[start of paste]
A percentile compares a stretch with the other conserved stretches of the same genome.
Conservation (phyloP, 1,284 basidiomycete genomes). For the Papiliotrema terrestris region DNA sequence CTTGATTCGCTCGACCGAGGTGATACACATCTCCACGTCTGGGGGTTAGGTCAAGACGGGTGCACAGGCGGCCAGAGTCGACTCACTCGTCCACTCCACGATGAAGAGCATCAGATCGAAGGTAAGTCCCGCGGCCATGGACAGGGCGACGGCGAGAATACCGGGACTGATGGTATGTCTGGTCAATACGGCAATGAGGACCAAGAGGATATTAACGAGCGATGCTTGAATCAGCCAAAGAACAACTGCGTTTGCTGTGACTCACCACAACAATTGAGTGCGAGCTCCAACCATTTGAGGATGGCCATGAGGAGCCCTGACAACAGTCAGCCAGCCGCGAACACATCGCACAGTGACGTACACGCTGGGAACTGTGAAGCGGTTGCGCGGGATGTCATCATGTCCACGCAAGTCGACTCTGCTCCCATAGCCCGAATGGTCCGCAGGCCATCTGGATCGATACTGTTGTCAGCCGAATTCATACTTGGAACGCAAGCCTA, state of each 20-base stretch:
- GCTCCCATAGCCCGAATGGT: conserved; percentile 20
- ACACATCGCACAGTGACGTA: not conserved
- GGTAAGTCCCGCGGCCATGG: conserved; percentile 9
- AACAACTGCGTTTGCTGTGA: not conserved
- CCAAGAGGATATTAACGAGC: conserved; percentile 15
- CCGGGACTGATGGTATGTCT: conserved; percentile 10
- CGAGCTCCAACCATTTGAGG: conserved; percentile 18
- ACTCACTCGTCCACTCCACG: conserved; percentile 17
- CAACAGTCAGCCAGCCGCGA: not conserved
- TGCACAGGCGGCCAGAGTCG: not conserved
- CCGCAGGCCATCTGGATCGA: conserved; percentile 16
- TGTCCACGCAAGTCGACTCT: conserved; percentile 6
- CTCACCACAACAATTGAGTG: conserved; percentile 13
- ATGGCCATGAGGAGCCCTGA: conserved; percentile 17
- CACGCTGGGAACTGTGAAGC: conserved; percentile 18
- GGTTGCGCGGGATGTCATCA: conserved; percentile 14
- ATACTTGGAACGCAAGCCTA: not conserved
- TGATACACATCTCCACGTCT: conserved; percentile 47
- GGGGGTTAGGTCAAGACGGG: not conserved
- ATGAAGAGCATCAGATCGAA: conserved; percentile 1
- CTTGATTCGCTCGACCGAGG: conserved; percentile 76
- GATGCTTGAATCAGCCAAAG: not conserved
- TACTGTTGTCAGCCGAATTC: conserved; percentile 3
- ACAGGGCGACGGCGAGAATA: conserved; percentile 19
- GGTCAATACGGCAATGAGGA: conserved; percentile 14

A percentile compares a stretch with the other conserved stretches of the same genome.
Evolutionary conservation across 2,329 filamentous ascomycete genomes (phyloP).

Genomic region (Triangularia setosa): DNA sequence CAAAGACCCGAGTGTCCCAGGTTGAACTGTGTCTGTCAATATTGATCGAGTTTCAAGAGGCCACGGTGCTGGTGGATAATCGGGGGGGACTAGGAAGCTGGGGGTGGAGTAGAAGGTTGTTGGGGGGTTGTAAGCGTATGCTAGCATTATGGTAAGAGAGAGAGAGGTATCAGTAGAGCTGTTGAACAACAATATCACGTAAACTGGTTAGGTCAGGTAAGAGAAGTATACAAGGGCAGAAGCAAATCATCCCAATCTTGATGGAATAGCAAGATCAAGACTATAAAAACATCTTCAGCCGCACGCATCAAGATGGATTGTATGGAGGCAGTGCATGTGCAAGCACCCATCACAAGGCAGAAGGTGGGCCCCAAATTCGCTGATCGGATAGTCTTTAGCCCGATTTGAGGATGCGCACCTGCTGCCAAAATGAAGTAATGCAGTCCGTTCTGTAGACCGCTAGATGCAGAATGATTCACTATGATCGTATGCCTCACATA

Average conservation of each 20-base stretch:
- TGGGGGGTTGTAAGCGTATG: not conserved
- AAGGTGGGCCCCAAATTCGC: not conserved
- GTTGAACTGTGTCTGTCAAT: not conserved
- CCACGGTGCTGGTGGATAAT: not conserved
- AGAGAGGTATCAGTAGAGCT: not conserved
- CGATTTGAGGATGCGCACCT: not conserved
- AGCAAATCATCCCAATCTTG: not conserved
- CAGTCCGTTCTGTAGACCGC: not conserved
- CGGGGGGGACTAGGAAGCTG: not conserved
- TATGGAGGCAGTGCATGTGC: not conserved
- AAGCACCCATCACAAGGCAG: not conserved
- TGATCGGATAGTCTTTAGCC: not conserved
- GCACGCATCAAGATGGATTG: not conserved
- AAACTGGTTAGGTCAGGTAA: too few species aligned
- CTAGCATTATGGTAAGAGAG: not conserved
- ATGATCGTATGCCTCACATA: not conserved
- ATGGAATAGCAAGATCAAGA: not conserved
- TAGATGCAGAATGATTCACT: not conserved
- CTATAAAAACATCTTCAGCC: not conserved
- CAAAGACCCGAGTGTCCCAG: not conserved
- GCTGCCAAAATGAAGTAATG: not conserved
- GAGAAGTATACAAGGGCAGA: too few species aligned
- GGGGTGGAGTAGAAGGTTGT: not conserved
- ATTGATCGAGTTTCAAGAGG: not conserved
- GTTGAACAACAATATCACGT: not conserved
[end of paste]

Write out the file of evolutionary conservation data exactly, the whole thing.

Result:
A percentile compares a stretch with the other conserved stretches of the same genome.
Conservation (phyloP, 1,284 basidiomycete genomes). For the Papiliotrema terrestris region DNA sequence CTTGATTCGCTCGACCGAGGTGATACACATCTCCACGTCTGGGGGTTAGGTCAAGACGGGTGCACAGGCGGCCAGAGTCGACTCACTCGTCCACTCCACGATGAAGAGCATCAGATCGAAGGTAAGTCCCGCGGCCATGGACAGGGCGACGGCGAGAATACCGGGACTGATGGTATGTCTGGTCAATACGGCAATGAGGACCAAGAGGATATTAACGAGCGATGCTTGAATCAGCCAAAGAACAACTGCGTTTGCTGTGACTCACCACAACAATTGAGTGCGAGCTCCAACCATTTGAGGATGGCCATGAGGAGCCCTGACAACAGTCAGCCAGCCGCGAACACATCGCACAGTGACGTACACGCTGGGAACTGTGAAGCGGTTGCGCGGGATGTCATCATGTCCACGCAAGTCGACTCTGCTCCCATAGCCCGAATGGTCCGCAGGCCATCTGGATCGATACTGTTGTCAGCCGAATTCATACTTGGAACGCAAGCCTA, state of each 20-base stretch:
- GCTCCCATAGCCCGAATGGT: conserved; percentile 20
- ACACATCGCACAGTGACGTA: not conserved
- GGTAAGTCCCGCGGCCATGG: conserved; percentile 9
- AACAACTGCGTTTGCTGTGA: not conserved
- CCAAGAGGATATTAACGAGC: conserved; percentile 15
- CCGGGACTGATGGTATGTCT: conserved; percentile 10
- CGAGCTCCAACCATTTGAGG: conserved; percentile 18
- ACTCACTCGTCCACTCCACG: conserved; percentile 17
- CAACAGTCAGCCAGCCGCGA: not conserved
- TGCACAGGCGGCCAGAGTCG: not conserved
- CCGCAGGCCATCTGGATCGA: conserved; percentile 16
- TGTCCACGCAAGTCGACTCT: conserved; percentile 6
- CTCACCACAACAATTGAGTG: conserved; percentile 13
- ATGGCCATGAGGAGCCCTGA: conserved; percentile 17
- CACGCTGGGAACTGTGAAGC: conserved; percentile 18
- GGTTGCGCGGGATGTCATCA: conserved; percentile 14
- ATACTTGGAACGCAAGCCTA: not conserved
- TGATACACATCTCCACGTCT: conserved; percentile 47
- GGGGGTTAGGTCAAGACGGG: not conserved
- ATGAAGAGCATCAGATCGAA: conserved; percentile 1
- CTTGATTCGCTCGACCGAGG: conserved; percentile 76
- GATGCTTGAATCAGCCAAAG: not conserved
- TACTGTTGTCAGCCGAATTC: conserved; percentile 3
- ACAGGGCGACGGCGAGAATA: conserved; percentile 19
- GGTCAATACGGCAATGAGGA: conserved; percentile 14

A percentile compares a stretch with the other conserved stretches of the same genome.
Evolutionary conservation across 2,329 filamentous ascomycete genomes (phyloP).

Genomic region (Triangularia setosa): DNA sequence CAAAGACCCGAGTGTCCCAGGTTGAACTGTGTCTGTCAATATTGATCGAGTTTCAAGAGGCCACGGTGCTGGTGGATAATCGGGGGGGACTAGGAAGCTGGGGGTGGAGTAGAAGGTTGTTGGGGGGTTGTAAGCGTATGCTAGCATTATGGTAAGAGAGAGAGAGGTATCAGTAGAGCTGTTGAACAACAATATCACGTAAACTGGTTAGGTCAGGTAAGAGAAGTATACAAGGGCAGAAGCAAATCATCCCAATCTTGATGGAATAGCAAGATCAAGACTATAAAAACATCTTCAGCCGCACGCATCAAGATGGATTGTATGGAGGCAGTGCATGTGCAAGCACCCATCACAAGGCAGAAGGTGGGCCCCAAATTCGCTGATCGGATAGTCTTTAGCCCGATTTGAGGATGCGCACCTGCTGCCAAAATGAAGTAATGCAGTCCGTTCTGTAGACCGCTAGATGCAGAATGATTCACTATGATCGTATGCCTCACATA

Average conservation of each 20-base stretch:
- TGGGGGGTTGTAAGCGTATG: not conserved
- AAGGTGGGCCCCAAATTCGC: not conserved
- GTTGAACTGTGTCTGTCAAT: not conserved
- CCACGGTGCTGGTGGATAAT: not conserved
- AGAGAGGTATCAGTAGAGCT: not conserved
- CGATTTGAGGATGCGCACCT: not conserved
- AGCAAATCATCCCAATCTTG: not conserved
- CAGTCCGTTCTGTAGACCGC: not conserved
- CGGGGGGGACTAGGAAGCTG: not conserved
- TATGGAGGCAGTGCATGTGC: not conserved
- AAGCACCCATCACAAGGCAG: not conserved
- TGATCGGATAGTCTTTAGCC: not conserved
- GCACGCATCAAGATGGATTG: not conserved
- AAACTGGTTAGGTCAGGTAA: too few species aligned
- CTAGCATTATGGTAAGAGAG: not conserved
- ATGATCGTATGCCTCACATA: not conserved
- ATGGAATAGCAAGATCAAGA: not conserved
- TAGATGCAGAATGATTCACT: not conserved
- CTATAAAAACATCTTCAGCC: not conserved
- CAAAGACCCGAGTGTCCCAG: not conserved
- GCTGCCAAAATGAAGTAATG: not conserved
- GAGAAGTATACAAGGGCAGA: too few species aligned
- GGGGTGGAGTAGAAGGTTGT: not conserved
- ATTGATCGAGTTTCAAGAGG: not conserved
- GTTGAACAACAATATCACGT: not conserved